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Groundwater sustainability agency considers budget, fees for groundwater use

By Christian Kallen

The first five years of the Sonoma Valley Groundwater Sustainable Agency (SVGSA) comes to an end in June, and while it has met its initial goal of creating a Groundwater Sustainability Plan (GSP) for the valley, as required under the state’s mandate, now comes the hard part: making sure that the GSP is implemented and that it works.

Come July 1 the SVGSA will take on its mandated role as a regulatory body “that can manage groundwater using a variety of tools, including setting fees, requiring water use reporting, regulating how much groundwater is pumped, and monitoring wells.”

With that responsibility comes the imperative of creating a new funding structure — a budget with revenue and expenses to help implement the staterequired groundwater sustainability plan. With increasing concern about a third year of drought and little long-term prospects for improvement, on March 8, the SVGSA Advisory Council gave serious consideration to the agency’s proposed budget.

No action was required and none was taken, which is fortunate because there was not a quorum for the 12-member council. Both chair Fred Allebach and vice-chair Caitlin Cornwall were otherwise occupied, so the Sonoma Water Agency’s meeting facilitator Tim Parker ran the agenda.

Jerry Bradshaw, senior engineer with the SCI Consulting Group, outlined a proposed five-year budget cycle, including both projected revenue and expenses. The bottom line was an average annual implementation budget of $1.12 million, over half devoted to operations and projects. About 60 percent would come from projected GSA fees ($667,800) and 40 percent ($447,400) from anticipated, though by no means assured, grants.

Different rates are proposed for different classes of groundwater users: municipalities and service providers (like Valley of the Moon Water District); agriculture and other irrigation; commercial operations; rural residential; and urban wells. Most would be charged for estimated use, though the water districts are already calculating their pumping numbers.

To garner revenue from the services, Bradshaw presented two primary options: fees on the district’s ~3,000 wells, or taxes and assessments on all of the district’s 12,600 parcels.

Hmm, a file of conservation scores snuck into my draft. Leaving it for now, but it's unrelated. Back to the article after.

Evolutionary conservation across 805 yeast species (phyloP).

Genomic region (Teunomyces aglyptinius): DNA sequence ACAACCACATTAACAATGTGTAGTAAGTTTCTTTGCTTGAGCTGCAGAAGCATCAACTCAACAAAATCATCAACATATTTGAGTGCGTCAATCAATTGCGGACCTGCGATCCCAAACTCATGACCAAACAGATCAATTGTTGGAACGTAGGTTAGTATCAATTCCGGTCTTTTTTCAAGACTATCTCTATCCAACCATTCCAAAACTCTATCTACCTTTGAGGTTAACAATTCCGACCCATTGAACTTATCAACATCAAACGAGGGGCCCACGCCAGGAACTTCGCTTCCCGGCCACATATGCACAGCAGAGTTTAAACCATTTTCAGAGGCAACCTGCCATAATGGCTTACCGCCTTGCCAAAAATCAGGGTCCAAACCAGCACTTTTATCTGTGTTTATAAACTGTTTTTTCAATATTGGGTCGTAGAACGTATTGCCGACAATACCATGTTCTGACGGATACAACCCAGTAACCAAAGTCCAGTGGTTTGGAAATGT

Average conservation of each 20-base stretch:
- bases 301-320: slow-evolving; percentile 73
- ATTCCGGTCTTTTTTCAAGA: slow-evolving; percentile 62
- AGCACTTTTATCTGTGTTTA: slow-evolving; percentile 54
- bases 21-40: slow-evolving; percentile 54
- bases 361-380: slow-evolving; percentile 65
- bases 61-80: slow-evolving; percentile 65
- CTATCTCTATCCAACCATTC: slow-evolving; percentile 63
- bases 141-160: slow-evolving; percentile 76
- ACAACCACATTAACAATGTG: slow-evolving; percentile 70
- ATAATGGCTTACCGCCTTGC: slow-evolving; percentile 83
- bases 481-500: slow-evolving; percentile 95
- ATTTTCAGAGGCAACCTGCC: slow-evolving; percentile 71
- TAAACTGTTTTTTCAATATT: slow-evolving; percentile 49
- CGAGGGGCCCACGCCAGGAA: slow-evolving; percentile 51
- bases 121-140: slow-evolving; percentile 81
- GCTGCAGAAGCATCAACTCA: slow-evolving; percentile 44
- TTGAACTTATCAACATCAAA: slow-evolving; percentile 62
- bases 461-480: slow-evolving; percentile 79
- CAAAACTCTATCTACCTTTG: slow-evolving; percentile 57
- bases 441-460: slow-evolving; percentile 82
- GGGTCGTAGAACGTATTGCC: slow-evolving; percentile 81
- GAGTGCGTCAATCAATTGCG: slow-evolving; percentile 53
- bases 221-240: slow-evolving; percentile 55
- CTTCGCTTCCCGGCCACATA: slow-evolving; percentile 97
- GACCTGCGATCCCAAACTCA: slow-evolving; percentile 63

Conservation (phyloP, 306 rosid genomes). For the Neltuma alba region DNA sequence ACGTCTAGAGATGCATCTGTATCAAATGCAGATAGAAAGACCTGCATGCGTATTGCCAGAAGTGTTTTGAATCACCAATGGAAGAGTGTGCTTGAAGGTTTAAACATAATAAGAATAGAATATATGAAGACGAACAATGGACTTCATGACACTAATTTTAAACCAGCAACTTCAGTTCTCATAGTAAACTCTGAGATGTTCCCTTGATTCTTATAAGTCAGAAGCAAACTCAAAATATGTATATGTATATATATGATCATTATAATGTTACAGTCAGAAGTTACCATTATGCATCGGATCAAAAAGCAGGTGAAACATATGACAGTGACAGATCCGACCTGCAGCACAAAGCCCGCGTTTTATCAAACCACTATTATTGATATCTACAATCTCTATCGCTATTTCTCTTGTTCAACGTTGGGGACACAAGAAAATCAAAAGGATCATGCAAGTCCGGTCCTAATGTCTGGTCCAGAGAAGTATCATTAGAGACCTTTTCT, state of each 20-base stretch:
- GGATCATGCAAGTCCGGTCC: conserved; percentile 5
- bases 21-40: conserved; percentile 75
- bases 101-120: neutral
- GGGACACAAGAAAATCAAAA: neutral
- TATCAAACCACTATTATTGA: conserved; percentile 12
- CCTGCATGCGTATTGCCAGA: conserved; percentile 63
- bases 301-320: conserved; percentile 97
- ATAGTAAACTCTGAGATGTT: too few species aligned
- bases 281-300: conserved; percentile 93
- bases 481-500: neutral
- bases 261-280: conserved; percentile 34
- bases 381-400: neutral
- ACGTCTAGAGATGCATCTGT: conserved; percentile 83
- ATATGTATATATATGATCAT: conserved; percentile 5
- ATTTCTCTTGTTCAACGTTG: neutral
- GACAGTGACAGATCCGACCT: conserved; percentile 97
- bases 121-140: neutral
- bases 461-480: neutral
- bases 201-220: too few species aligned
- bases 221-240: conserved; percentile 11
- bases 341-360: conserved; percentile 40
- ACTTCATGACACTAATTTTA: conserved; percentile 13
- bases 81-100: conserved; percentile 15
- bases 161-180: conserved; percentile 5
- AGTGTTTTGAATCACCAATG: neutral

Option A, the first of two presented, envisions regulator fees of from $95 to $160 per acre-foot, to be imposed on all groundwater users whether city utilities, management districts, farmers, businesses, or rural residents. (An acre-foot is how much water covers an acre a foot deep, about 326,000 gallons.) Given the expected resistance to metering private wells, the option included a proposal to bill rural residential users for a flat half-acre-foot use each year; other users would be charged on their metered use or estimates based on industry standards.

Another possibility for a fee-based charge would simply be to charge well owners “head fees” of between $220–$370 per well, which is straightforward but inevitably favors heavy groundwater users over light users, since a single fee is disproportionate to usage.

Option B would be a tax assessment, likely a parcel tax, on the 12,600 parcels in the valley. A range of $50–$90 per parcel was projected, but any increase in taxes requires a public vote, and passing a tax increase at the ballot box did not seem like a likely scenario in the current economy. It would also affect all parcels, not just those reliant on groundwater, which could make its passage even more difficult.

The response of the advisory council leaned toward Option A (fees based on usage).

“If I had to sell this to somebody, I’d want to say the groundwater users are going to pay the bulk of the fees,” said Greg Carr. He was not the only council member to raise concerns about how to “sell the fees.” Norman Gilroy offered his observation that the public benefit of groundwater management needed to be emphasized, since the alternative — seawater intrusion and diminished groundwater — were untenable.

Like the other council members, Jim Bundschu preferred the fee-based Option A, but called the top-end fee of $160 per acre foot “very expensive” and, speaking as a vineyard owner, said it might prove a disadvantage to Sonoma Valley farmers in the highly competitive vineyard business.

A couple of councilmembers overtly tried to channel what the absent chair, the always-analytical Fred Allebach, might have asked. Vicki Hill speculated he might have preferred an option that applied to all parcels, but acknowledged that the hurdle of voter approval might prove too high. Several voices raised the question of social equity and how any widely applied fees might adversely affect communities who are not large users of groundwater, another primary concern that Allebach has expressed.

The public will get a chance to evaluate and weigh in on the proposed groundwater fees in two community meetings, the first on March 29 from 5:30–7:30 p.m. The meeting will be virtual; go to https://sonomavalleygroundwater. org/ to register for the webinar or for additional information.

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